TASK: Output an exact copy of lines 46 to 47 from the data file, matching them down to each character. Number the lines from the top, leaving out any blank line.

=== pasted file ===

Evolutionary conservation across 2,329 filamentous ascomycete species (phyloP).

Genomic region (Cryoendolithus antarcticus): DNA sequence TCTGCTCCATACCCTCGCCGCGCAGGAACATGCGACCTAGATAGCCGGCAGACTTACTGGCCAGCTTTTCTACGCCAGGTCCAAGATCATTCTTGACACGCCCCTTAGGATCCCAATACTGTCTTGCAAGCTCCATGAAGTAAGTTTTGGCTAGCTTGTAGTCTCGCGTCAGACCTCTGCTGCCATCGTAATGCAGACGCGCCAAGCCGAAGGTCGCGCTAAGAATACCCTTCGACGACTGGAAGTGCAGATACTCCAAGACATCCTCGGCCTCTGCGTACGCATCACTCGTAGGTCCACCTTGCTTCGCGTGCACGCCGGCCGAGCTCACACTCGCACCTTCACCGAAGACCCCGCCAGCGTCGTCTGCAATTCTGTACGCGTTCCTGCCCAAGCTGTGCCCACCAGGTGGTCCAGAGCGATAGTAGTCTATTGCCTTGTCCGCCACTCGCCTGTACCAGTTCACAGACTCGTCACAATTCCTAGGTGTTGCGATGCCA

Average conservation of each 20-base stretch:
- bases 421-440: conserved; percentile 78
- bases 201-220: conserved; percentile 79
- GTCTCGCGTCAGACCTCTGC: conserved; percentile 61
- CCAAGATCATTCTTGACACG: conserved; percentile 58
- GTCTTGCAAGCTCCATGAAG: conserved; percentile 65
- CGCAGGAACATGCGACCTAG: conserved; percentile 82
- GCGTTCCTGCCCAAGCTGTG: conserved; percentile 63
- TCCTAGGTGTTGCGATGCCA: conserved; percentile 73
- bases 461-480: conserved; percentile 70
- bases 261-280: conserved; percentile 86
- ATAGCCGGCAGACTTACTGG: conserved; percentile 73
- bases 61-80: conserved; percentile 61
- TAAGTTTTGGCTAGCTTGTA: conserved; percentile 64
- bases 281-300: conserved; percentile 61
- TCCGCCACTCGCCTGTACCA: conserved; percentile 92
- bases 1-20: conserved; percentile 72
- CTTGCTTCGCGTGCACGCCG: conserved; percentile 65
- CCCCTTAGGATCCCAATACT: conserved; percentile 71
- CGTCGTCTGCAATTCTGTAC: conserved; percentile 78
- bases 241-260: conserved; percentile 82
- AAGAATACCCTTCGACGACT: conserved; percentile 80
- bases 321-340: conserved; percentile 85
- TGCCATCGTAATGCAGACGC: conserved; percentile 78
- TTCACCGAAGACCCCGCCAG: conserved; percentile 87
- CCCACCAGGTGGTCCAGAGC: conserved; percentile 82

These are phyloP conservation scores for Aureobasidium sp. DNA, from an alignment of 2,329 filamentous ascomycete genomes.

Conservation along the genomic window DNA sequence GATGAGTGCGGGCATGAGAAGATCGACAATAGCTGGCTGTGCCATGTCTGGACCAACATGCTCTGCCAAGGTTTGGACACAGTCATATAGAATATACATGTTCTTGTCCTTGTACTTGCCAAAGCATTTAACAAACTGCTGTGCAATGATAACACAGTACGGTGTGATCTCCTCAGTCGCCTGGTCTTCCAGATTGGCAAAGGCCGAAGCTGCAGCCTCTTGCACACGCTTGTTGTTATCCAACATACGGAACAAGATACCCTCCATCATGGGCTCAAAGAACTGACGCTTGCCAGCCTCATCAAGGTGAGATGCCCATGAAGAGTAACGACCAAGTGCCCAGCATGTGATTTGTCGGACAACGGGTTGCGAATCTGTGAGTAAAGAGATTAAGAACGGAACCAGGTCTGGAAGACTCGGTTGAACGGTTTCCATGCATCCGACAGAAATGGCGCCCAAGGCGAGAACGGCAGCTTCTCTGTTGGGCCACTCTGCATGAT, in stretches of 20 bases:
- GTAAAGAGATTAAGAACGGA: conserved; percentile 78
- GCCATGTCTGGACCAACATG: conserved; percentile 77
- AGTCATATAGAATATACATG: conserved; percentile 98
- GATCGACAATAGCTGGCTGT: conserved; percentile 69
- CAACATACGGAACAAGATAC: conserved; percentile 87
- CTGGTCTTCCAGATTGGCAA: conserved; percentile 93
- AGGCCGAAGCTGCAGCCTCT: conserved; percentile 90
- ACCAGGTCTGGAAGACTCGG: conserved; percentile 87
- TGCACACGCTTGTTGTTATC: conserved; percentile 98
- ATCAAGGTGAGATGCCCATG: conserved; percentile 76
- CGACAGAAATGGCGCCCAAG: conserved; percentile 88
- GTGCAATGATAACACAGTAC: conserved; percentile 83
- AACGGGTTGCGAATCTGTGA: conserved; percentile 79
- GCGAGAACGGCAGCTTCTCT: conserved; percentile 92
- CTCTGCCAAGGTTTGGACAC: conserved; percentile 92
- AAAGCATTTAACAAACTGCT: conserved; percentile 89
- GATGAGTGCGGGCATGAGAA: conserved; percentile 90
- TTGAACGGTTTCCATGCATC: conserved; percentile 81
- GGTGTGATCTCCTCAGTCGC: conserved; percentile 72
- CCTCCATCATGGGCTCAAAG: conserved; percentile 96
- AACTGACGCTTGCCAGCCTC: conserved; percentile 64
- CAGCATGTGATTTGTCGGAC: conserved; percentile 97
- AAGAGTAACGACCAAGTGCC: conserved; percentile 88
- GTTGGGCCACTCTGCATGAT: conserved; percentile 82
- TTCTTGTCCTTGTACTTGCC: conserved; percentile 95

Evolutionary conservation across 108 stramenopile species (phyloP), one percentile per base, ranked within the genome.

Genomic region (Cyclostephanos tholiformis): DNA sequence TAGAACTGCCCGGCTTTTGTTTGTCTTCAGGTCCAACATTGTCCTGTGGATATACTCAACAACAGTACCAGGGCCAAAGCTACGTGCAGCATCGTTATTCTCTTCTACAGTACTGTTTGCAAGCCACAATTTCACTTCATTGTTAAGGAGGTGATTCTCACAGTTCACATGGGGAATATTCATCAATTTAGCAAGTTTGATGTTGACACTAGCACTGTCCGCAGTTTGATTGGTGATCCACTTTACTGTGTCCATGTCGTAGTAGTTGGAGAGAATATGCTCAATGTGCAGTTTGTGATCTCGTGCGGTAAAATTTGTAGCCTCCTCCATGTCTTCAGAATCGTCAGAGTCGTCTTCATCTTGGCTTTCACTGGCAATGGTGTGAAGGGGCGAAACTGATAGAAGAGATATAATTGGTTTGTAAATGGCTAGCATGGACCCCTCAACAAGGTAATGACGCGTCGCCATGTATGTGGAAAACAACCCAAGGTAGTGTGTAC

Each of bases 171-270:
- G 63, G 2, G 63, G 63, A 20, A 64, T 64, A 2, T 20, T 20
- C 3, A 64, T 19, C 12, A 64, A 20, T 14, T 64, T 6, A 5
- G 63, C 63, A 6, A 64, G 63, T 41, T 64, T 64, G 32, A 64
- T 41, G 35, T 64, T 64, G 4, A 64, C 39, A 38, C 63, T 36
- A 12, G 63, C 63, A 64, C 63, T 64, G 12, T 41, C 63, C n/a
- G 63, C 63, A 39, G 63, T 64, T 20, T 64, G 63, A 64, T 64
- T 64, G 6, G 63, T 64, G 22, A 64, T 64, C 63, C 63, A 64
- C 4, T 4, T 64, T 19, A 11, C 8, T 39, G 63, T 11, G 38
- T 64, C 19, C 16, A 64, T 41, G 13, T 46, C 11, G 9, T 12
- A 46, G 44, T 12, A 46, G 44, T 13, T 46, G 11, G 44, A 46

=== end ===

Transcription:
- AAAGCATTTAACAAACTGCT: conserved; percentile 89
- GATGAGTGCGGGCATGAGAA: conserved; percentile 90